Birds in Flight: Making Pictures, Fast & Furious

Snowy egrets take flight, Audubon Park rookery, New Orleans. Canon 400mm lens, 1/1000th sec @f2.8, ISO 200.  (Copyright 2010 / Andrew Boyd)

Snowy egrets take flight, Audubon Park rookery, New Orleans. Canon 400mm lens, 1/1000th sec @f2.8, ISO 200. (Copyright 2010 / Andrew Boyd)

I went by the rookery in New Orleans’ Audubon Park this weekend, armed with a Canon 400, a monopod and a fast Canon motor drive. I’ve shot there before but I hadn’t gotten around to shooting there this year and was afraid I might be a bit late for some of the nesting species that like this spot.

As it turned out, the island in Audubon Park that’s the nesting home for several species of birds was still wall-to-wall, no vacancies, jammed in cheek-to-jowl (or beek, I guess).

Egret on the nest, Audubon Park rookery, New Orleans. Canon 400mm lens, 1/1250th sec @f2.8, ISO 200. (Copyright 2010 / Andrew Boyd)

Egret on the nest, Audubon Park rookery, New Orleans. Canon 400mm lens, 1/1250th sec @f2.8, ISO 200. (Copyright 2010 / Andrew Boyd)

There’s so much activity that initially it’s hard to get oriented. What to shoot? What to watch and anticipate? Which way to turn?

Eventually I figured it out: start with one bird or group of birds, one nest. Watch them for a while, see what’s going on. Shoot some photos. Look around some more…

Egret in flight, Audubon Park rookery, New Orleans. (Copyright 2010 / Andrew Boyd)

Egret in flight, Audubon Park rookery, New Orleans. (Copyright 2010 / Andrew Boyd)

The photography really reminds me of shooting NFL football. Most of the better photos involve action: birds in flight, birds having a food fight, birds knocking each other around. It’s a tough world out there, this rookery. So I found myself reacting more than acting, trying to keep up with the erratic flight of a snowy egret, catch up with the glide path of a graceful big white heron, lots of quick compositions  and back-button autofocus.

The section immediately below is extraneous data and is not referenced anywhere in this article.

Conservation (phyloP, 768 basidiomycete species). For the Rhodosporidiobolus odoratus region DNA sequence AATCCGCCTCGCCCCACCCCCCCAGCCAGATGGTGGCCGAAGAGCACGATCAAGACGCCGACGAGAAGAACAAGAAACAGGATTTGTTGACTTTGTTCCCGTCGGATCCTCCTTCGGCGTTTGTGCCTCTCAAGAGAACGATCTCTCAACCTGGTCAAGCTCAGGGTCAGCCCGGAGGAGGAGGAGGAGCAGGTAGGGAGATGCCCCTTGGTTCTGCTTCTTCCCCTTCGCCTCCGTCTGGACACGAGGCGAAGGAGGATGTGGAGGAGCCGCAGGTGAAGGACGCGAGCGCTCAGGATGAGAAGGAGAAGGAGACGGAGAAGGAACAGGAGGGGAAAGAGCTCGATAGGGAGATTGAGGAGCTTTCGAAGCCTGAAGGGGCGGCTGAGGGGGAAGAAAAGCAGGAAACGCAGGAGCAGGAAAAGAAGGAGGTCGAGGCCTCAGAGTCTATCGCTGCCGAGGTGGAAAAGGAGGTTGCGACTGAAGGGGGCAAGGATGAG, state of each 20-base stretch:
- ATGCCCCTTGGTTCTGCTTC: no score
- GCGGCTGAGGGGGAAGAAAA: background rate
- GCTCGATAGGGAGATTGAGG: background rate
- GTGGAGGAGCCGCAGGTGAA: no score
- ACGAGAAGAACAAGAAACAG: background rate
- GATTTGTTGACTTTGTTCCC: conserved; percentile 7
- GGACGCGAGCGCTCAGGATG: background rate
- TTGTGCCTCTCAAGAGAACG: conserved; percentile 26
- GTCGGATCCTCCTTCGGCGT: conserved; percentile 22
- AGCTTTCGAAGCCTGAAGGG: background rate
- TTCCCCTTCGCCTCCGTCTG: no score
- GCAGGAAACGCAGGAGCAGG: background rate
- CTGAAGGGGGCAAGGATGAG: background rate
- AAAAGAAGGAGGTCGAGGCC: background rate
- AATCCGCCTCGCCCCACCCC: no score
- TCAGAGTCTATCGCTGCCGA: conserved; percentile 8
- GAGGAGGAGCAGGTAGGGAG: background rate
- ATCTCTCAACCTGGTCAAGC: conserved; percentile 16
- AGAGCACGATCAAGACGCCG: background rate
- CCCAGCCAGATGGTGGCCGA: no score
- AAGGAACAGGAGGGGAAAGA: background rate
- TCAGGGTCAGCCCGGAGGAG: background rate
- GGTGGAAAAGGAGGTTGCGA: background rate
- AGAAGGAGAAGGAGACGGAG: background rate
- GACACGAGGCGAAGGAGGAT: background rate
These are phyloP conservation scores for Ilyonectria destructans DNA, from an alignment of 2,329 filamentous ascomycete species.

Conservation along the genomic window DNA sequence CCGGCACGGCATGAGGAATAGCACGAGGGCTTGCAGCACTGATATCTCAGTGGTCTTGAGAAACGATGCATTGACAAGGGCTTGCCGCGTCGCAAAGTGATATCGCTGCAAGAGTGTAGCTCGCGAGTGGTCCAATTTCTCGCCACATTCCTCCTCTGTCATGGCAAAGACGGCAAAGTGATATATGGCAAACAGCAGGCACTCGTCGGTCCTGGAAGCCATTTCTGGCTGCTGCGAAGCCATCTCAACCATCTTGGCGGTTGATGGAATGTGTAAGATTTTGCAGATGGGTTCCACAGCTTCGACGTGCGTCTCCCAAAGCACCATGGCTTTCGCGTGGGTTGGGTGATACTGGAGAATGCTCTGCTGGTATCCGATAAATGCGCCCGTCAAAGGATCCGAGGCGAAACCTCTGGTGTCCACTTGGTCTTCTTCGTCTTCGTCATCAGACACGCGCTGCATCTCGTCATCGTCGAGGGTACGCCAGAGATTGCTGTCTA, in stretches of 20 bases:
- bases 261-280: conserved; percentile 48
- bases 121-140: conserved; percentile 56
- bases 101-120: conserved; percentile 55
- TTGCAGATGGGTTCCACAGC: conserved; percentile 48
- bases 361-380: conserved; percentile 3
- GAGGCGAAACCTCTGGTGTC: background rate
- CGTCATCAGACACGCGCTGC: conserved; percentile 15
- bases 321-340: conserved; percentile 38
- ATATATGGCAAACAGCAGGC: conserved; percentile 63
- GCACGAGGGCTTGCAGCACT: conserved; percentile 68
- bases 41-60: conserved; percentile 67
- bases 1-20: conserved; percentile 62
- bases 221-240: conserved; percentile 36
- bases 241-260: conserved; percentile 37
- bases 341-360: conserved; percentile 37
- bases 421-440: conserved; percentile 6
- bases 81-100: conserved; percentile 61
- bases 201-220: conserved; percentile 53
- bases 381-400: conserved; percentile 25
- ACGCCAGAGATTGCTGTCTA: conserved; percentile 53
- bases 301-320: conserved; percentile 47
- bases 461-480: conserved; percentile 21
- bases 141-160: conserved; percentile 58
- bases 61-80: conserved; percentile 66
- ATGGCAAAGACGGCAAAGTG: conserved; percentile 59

Egret juveniles, left and center, aggresively demand food when a parent flies back to the nest, Audubon Park rookery, New Orleans. Canon 400mm lens, 1/800th sec, f2.8, ISO 200. (Copyright 2010 / Andrew Boyd)

Egret juveniles, left and center, aggresively demand food when a parent flies back to the nest, Audubon Park rookery, New Orleans. Canon 400mm lens, 1/800th sec, f2.8, ISO 200. (Copyright 2010 / Andrew Boyd)

This kind of stuff can be exhilarating and fun: is any of this stuff going to be in focus? I hope and pray so…

Back in film days, we were superstitious: you’d never talk about your photos till you had negatives to look at: bad luck. Now with digital of course, you can chimp your pictures right after you shoot them. In this case, not a good idea though: the minute I try to sneak a peek at what I’ve shot, I miss something special flying overhead.

One of the live oak trees out on the little island in Audubon Park, loaded up with birds. (Copyright 2010 / Andrew Boyd)

One of the live oak trees out on the little island in Audubon Park, loaded up with birds. (Copyright 2010 / Andrew Boyd)

The long lens is essential for this work. A 400 or even 600mm lens will vastly increase your chances of success. If you don’t have one of these big monsters, you might want to seriously consider renting one if you have a chance to try some of this shooting. You’ll be glad you have the lens with you once you’re out in the field.

Hi, I’m Andrew Boyd, a.k.a. The Discerning Photographer, and I hope this post has been interesting and informative. Please leave me a comment about it, let me know what you’d like to see more of on the site! You can also sign up for email delivery of all future articles or my RSS feed. Thanks!–DiscerningPhotog

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About the Author:

Photographer, videographer and photo editor. Host and creator of The Discerning Photographer web site. Currently a Canon shooter.

2 Comments on "Birds in Flight: Making Pictures, Fast & Furious"

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  1. pj finn says:

    Looks like you got yourself oriented quite well. Nice work.

  2. Thanks PJ. Just needed more time to work this than I had that day.

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